Book Review: Salt To The Sea


DETAILS

Title: SALT TO THE SEA
Author: Ruta Sepetys
Publisher: Philomel Books
ISBN: 9780399160301
Genre: Historical YA | WWII

BACK COVER BLURB

World War II is drawing to a close in East Prussia and thousands of refugees are on a desperate trek toward freedom, many with something to hide. Among them are Joana, Emilia, and Florian, whose paths converge en route to the ship that promises salvation, the Wilhelm Gustloff. Forced by circumstance to unite, the three find their strength, courage, and trust in each other tested with each step closer to safety.

Just when it seems freedom is within their grasp, tragedy strikes. Not country, nor culture, nor status matter as all ten thousand people—adults and children alike—aboard must fight for the same thing: survival.

WHAT I THOUGHT

This is a wonderfully written story about four young people, ranging in ages and backgrounds, set during World War Two, detailing all the horrors and ravages of war, and its effects on those struggling to survive. Vivid and sometimes, horrific moments punctate the spare prose of each character’s short chapters.

The four main characters: Florian (the Knight) a young Prussian with a mysterious stolen artefact, Joana, a Lithuanian nurse, and Emilia, an idealistic and damaged Polish girl who, at 15, is pregnant after being raped by Russian soldiers.

A fact we learn slowly over the course of the book, like many other heartbreaking details about each characters life. Their family, friends, and the tragedy each carries within them: secrets that weight them all down. Too young to carry such a heavy burden, but forced to by circumstances and war. The brutality that’s thrust upon them, and how each, in their own way, is forced to deal with pain unimaginable. The guilt and the shame they carry, and the horrors they have witnessed.

Despite the heavyweight subject, and the gruesome descriptions, we’re also offered a great deal of hope and light and small acts of heroism. Especially through the philosophical wisdom of the old Shoe Poet, whose positivity and moments of observational humour breaks up some of the bleakness. Sorry Eva too manages to momentarily divert us with her straightforward comments, opinionated about everything and everyone.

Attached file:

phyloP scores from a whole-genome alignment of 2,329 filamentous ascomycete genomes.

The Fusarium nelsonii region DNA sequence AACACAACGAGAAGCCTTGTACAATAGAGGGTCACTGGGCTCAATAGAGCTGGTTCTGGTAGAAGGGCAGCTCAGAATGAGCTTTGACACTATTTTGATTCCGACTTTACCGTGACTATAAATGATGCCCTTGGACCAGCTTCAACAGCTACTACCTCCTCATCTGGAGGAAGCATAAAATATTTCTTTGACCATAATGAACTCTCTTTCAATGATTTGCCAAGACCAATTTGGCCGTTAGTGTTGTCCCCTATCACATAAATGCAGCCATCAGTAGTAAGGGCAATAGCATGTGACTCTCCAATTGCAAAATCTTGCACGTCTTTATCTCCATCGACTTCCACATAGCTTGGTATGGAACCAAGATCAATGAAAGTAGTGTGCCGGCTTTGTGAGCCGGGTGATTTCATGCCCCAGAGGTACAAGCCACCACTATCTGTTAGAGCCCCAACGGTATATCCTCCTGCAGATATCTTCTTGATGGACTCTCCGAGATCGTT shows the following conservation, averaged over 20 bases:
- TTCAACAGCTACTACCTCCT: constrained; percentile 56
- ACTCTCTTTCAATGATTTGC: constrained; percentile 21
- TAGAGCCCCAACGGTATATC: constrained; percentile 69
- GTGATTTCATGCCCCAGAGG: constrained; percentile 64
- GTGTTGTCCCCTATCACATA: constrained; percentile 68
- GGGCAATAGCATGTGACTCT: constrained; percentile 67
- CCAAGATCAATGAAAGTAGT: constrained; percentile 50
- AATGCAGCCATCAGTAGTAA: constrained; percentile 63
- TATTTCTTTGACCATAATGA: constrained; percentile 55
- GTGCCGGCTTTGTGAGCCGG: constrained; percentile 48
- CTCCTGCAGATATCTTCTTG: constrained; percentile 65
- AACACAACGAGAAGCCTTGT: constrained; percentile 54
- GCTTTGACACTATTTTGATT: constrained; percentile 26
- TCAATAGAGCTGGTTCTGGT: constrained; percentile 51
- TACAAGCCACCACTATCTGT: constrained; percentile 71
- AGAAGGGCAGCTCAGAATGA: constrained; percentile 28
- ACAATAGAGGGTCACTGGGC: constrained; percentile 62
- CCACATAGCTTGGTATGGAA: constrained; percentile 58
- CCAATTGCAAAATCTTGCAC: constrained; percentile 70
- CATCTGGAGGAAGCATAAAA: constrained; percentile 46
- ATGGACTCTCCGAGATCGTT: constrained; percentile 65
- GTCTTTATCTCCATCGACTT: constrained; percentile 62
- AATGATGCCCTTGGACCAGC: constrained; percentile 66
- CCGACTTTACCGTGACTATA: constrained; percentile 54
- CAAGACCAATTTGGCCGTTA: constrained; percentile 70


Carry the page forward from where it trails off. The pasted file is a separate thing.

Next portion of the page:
But the main focus are the four intersection stories of Florian, Joana, Emilia and Alfred, a young sailor who spends a great deal of time lost in his head narrating letters he’ll never write, to a girl from his childhood.

I loved the alternating chapters and the alternating points of view. Sepetys carefully weaves historical facts into what is a fictional account, and gives us glimpses of what life was like for those fleeing two mighty armies hellbent on destruction, at any cost: including the lives of innocent children.

Her prose perfectly captures the heartbreak and sets a tone we can relate too—whatever our age—to these four young people struggling for survival. Some of them will make it, others will not be so lucky. Sadly history tells us about the ship our characters were escaping to, the Wilhelm Gustloff, which was torpedoed by the Soviets in January 1945 with over 10,500 people onboard, more than 9,000 of whom perished in the frozen sea that fateful day.

Moving and uncomfortable, heartbreaking and yet, at times, also uplifting, SALT TO THE SEA is a look into what happens to displaced people, lost in the cracks of history, forgotten, and gives them a gentle, insistent ‘voice’ to be heard, by us, the reader.

Rating: 9.5 / 10

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10 Comments

  1. April 17, 2019
    Reply

    I’ve been meaning to read this one for a while, but kept thinking it will be depressing. I read quite a few depressing books this month, so i’m a bit wary 😀
    Now it sounds better!

    • Alexandra
      April 17, 2019
      Reply

      Oh, it’s uplifting, it’s droll in places, it’s heartbreaking too. But always, with a positive vibe despite the gruelling nature of each character’s journey. It’s well worth a read, Norrie.

  2. I have this on my readlist! It means a lot that you loved it so much, I’m sure I’ll love it too ❤️

    • Alexandra
      April 15, 2019
      Reply

      I hope you do, Inge. It really is a poignant love story as much as anything, which I really enjoyed, and could just imagine the reality of the situations—heartbreaking.

  3. Okay, now I’ve GOT to bump this up! I hoped you’d like this and now that you love it, I’ve no more excuses. Excellent review, Alexandra

    • Alexandra
      April 15, 2019
      Reply

      I think everyone who has read this one, Jonetta, is preaching out of the pulpit at how good it is. I wasn’t sure I was going to like it, and then, bam! I was at the end, and sniffing. I hope you like it as much, as well.

  4. April 15, 2019
    Reply

    I loved this book, too. I loved the alternating view points – I was always in a hurry to find out what was going to happen next. And I think it’s the first time I had read a book about the fate of the Wilhelm Gustloff, which was so horrifying!

    • Alexandra
      April 15, 2019
      Reply

      Indeed, Naomi. It’s definitely poignant and heartfelt, I just couldn’t put it down. And yes, the historical details were shocking, so many died. We cannot begin to understand what it was like.

  5. April 15, 2019
    Reply

    Pfew you liked it!!! I am so relieved! Wonderful review. I am so happy Ruta moved you too.

    • Alexandra
      April 15, 2019
      Reply

      It was powerful and heartbreaking, Sophie. And the author did well to balance out each character’s story amid the carnage of war without us feeling deluge with tragedy.

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